Imagine working in a company with over 300 employees and 15 different departments whose only way of communicating is through email. Imagine if one important email was accidently deleted which led to multiple departments having to redo hours of work. These types of situations happen quite often in many companies that lack project management systems. With so many to choose from, what are the 3 best project management systems to use?
First, there is Trello. “Trello is the easy, free, flexible, and visual way to manage your projects and organize anything, trusted by millions of people from all over the world.”
Trello has a basic plan and a premium plan in which you can pay for, but since they have so many features in their free plan, a lot of companies can freely use Trello’s services to organize their team projects at no cost. Trello also allows your company to have unlimited amounts of people make an account to manage one project. This means a team of 100 people, could all have their own login account and be segments into smaller teams to create and execute different project flows through Trello. Since Trello has an application for Android and Apple, project management can be controlled from access of your phone anywhere. Project Boards are the base features which Trello offers. The great advantage of these boards is that the team lead can create unlimited boards and create a private board for themselves. These boards include features like To-do List where you can check items off, set deadlines, add documents, assign names to projects, and get notifications once a project is complete via email. Trello’s private and public board feature makes it so the user can interact on a public team board while they also have their personal projects on their private board. Even though Trello has a ton of features on the front-end, Trello’s third-party company named, “Power-Ups,” provide dozens of plugins that add even more desired features to your project board. The list of features Trello has to offer is extensive, but with their being so many options out there, it really all comes down to opinion and preference.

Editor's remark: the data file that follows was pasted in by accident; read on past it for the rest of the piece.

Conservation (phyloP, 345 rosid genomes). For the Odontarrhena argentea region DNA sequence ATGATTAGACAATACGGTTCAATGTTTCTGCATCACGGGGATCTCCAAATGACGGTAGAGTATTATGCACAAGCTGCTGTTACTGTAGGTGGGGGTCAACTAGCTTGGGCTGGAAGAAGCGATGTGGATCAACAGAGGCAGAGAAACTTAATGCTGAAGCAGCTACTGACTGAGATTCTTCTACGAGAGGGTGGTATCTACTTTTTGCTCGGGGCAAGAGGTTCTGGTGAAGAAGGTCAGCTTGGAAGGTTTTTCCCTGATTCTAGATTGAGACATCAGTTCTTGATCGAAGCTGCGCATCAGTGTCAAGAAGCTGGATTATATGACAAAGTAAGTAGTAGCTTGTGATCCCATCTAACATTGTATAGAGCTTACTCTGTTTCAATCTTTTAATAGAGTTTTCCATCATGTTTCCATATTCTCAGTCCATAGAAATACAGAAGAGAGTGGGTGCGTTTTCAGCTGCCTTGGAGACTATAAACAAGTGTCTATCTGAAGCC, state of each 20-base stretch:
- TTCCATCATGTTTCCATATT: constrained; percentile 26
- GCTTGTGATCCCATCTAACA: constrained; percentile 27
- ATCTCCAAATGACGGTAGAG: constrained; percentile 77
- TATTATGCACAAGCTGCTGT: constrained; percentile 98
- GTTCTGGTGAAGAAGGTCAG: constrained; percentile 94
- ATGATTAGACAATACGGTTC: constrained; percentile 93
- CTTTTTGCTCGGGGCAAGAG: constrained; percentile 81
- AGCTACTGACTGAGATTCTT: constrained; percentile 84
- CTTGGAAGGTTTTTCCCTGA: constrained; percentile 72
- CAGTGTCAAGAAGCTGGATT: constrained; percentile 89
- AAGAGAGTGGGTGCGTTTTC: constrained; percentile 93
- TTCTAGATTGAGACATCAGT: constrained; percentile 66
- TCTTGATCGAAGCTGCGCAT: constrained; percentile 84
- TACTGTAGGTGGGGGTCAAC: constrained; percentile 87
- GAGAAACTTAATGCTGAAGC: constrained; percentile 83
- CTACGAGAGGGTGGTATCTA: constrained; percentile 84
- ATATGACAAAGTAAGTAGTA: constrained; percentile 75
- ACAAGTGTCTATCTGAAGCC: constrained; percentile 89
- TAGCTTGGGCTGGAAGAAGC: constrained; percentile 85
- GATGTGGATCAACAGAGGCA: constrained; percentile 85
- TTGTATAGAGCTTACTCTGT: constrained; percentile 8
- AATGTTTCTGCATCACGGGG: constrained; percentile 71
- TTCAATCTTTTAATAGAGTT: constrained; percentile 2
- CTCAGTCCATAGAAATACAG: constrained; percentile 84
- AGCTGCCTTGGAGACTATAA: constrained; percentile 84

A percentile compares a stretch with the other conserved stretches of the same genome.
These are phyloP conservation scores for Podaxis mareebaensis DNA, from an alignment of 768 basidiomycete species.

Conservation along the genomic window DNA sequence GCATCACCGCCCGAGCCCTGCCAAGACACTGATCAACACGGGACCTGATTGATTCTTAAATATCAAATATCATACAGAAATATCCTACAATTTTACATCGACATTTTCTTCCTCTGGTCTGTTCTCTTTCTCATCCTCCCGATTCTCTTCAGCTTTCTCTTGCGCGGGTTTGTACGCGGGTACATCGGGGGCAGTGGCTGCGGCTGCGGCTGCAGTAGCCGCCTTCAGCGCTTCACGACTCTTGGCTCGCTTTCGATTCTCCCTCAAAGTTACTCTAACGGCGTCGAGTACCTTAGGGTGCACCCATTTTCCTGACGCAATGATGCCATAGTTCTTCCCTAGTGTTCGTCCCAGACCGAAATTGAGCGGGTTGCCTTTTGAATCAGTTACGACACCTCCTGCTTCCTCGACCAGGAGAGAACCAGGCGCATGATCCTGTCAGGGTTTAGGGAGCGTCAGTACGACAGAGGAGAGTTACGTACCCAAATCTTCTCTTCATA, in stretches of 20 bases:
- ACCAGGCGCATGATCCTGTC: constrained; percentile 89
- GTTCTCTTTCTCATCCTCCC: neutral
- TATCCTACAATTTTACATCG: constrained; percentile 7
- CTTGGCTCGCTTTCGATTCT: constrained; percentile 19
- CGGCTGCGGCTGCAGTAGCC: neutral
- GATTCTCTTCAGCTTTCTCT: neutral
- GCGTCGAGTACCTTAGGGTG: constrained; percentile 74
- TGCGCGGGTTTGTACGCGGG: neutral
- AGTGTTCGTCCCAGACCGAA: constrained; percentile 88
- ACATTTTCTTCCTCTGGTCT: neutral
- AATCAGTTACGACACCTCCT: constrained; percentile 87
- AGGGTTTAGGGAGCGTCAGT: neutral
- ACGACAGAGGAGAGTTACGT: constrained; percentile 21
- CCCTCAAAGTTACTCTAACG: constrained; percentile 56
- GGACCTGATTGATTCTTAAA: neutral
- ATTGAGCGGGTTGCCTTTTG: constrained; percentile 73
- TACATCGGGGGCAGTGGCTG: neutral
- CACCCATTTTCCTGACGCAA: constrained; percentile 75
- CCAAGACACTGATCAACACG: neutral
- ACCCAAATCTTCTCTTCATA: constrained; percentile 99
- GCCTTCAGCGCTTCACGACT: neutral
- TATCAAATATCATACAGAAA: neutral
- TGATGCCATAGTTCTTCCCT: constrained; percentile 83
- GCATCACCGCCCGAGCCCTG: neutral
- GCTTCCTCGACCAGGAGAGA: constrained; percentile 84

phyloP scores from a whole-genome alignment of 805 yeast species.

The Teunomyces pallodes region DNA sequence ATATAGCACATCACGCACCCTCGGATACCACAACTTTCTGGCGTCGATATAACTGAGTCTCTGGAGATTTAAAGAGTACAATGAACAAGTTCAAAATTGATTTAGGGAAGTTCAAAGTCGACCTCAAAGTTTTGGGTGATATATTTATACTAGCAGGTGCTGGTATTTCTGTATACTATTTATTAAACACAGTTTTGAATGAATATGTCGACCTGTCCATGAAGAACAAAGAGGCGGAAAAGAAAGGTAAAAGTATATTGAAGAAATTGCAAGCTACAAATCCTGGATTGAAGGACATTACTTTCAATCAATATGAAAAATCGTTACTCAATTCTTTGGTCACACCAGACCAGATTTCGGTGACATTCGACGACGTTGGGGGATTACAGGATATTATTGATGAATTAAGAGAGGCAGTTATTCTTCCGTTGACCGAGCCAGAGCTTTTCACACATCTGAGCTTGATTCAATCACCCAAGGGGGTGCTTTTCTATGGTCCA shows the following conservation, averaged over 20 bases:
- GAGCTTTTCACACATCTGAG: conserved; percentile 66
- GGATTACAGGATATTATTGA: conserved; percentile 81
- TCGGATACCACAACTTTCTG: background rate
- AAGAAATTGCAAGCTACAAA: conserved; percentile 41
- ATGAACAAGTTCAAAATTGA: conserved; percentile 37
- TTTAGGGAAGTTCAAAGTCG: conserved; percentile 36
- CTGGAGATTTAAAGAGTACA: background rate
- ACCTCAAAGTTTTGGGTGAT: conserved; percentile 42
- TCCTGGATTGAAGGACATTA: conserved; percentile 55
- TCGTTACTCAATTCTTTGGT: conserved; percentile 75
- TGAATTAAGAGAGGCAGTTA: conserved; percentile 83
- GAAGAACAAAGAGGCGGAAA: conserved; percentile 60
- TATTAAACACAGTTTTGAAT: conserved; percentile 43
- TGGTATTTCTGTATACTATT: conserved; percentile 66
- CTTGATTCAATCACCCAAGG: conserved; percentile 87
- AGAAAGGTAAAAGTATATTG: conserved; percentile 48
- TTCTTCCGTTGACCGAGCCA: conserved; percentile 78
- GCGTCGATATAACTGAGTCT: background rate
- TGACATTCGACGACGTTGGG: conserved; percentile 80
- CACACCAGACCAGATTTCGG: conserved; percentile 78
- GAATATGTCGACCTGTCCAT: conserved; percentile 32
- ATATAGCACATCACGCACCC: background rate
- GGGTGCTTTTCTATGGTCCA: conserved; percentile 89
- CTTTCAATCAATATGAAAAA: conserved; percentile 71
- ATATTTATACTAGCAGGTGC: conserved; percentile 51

Next on my list, is Wrike. Wrike is a digital work management tool that lets users track and coordinate projects, combining a simple user experience and interface with enough depth for power users. Unlike Trello, Wrike has a time tracking feature where users can keep up and get data collected for time spent on a project. Another great feature this software has is the reporting tool. This tool allows businesses to receive information about important projects from multiple teams. Budgeting and cost can be very important to most businesses, so Wrike’s budget feature was created to help companies track cost and send out alerts while comparing and collecting data.
Last on the list is Monday. This project management system allows companies to create and manage their own applications and work management. This software allows you to create team projects by organizing everything in a grid style layout. With many color- coded choices, you can create an interactive To-do list and mark task complete when finished. Monday even has an alert function, that will notify you even when not using the software. When managing a team, Monday makes it easy for the manager to watch and control their team’s workload and rearrange as needed.
Monday has a lot of the same features Trello has but its free version is only a 14-day trial period and then you must pay for the software.
Constantly working on multiple client projects, we at A3 Media organize different projects through the Trello Project Management system. Each project has its own Trello board, and each team first lays out the project and adds each team member to the specialized project on the board. Since Trello has an alert feature which notifies when a job has been completed and ready for the next department, all communication is simply done through Trello. At A3 Media, we strive to make sure each job is done correctly by making sure each internal process is organized and creates a high-quality product for each of our clients.